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    January 01, 2014

    Press releases were sent to the medical news media for the following articles appearing in recent issues of Radiology.

    Reviving the Dinosaur: Virtual Reconstruction and Three-dimensional Printing of a Dinosaur Vertebra

    Illustration of Plateosaurus skeleton
    (Click to enlarge) Illustration of Plateosaurus skeleton.
    (Radiology 2014;270;3:InPress) 

    CT is feasible for virtually preparing a CT dataset to separate fossilized bone from its surrounding sediment matrix and produce a 3D print, new research shows.

    René Schilling, M.D., of the Universitaetsmedizin Berlin, and colleagues performed CT on an unprepared fossil from the Museum für Naturkunde, Berlin, using a 320-slice multidetector unit. Researchers used a marching cube–based method to transform the voxel CT dataset into triangle-based, editable geometry, and then performed comprehensive postprocessing to isolate the geometry of the ver­tebra from its surrounding fossilized matrix. Finally, the resulting polygon mesh describing only the vertebra was used for a physical 3D reconstruction by using a selective laser sintering machine.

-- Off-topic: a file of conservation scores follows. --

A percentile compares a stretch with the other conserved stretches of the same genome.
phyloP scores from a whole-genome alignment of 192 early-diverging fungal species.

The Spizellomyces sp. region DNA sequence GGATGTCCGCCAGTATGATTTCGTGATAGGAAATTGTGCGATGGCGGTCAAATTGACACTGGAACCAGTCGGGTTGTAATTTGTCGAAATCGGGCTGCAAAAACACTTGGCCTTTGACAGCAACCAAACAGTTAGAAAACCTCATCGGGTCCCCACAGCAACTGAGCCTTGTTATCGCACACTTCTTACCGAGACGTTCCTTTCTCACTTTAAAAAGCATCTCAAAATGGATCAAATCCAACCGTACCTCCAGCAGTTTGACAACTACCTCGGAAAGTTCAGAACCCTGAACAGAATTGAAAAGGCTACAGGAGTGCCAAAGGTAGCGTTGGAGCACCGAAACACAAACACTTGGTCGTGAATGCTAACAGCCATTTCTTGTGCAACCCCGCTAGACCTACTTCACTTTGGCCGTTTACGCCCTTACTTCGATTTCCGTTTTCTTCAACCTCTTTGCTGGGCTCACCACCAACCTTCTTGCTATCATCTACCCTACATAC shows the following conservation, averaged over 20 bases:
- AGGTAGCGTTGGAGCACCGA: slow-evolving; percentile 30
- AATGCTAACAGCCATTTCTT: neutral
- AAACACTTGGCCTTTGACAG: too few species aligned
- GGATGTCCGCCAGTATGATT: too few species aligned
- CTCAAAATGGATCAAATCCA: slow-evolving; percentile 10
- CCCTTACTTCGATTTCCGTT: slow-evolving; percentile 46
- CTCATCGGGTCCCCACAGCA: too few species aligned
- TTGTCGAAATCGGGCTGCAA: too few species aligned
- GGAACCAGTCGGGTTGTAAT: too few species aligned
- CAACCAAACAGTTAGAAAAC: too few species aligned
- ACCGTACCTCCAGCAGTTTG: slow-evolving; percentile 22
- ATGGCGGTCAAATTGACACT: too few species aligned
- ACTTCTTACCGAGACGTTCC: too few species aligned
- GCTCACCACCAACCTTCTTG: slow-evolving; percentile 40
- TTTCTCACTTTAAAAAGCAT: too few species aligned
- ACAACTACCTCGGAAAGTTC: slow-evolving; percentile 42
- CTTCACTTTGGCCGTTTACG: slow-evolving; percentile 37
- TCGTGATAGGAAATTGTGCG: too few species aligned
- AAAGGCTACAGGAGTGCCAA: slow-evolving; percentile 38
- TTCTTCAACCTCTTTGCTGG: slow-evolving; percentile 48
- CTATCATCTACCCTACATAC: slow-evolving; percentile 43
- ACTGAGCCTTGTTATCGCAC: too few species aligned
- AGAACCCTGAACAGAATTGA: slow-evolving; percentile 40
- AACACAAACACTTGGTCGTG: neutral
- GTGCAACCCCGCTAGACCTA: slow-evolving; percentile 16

The CT examination provided enough data to assign the fossil to the genus Plateosaurus along with valuable information about the fossil—in particular the visualization of multiple fractures and the destruction of the anterior rim of the vertebral body. The 3D print may be con­sidered an accurate copy of the bone with the unprepared fossil.

    “The authors demonstrated the feasibility and potential utility of combining CT with 3D printing, providing a nondestructive method to future paleontologists,” they write.

    Percutaneous Breast Biopsy: Effect on Short-term Quality of Life

    Testing Morbidities Index (TMI) attributes
    (Click to enlarge) Testing Morbidities Index (TMI) attributes. Box plot shows distribution of responses to the seven components of diagnostic testing that make up the TMI. For each component, the patient rated her experience on a five-point scale. X = mean score for each component.
    (Radiology 2014;270;2:InPress)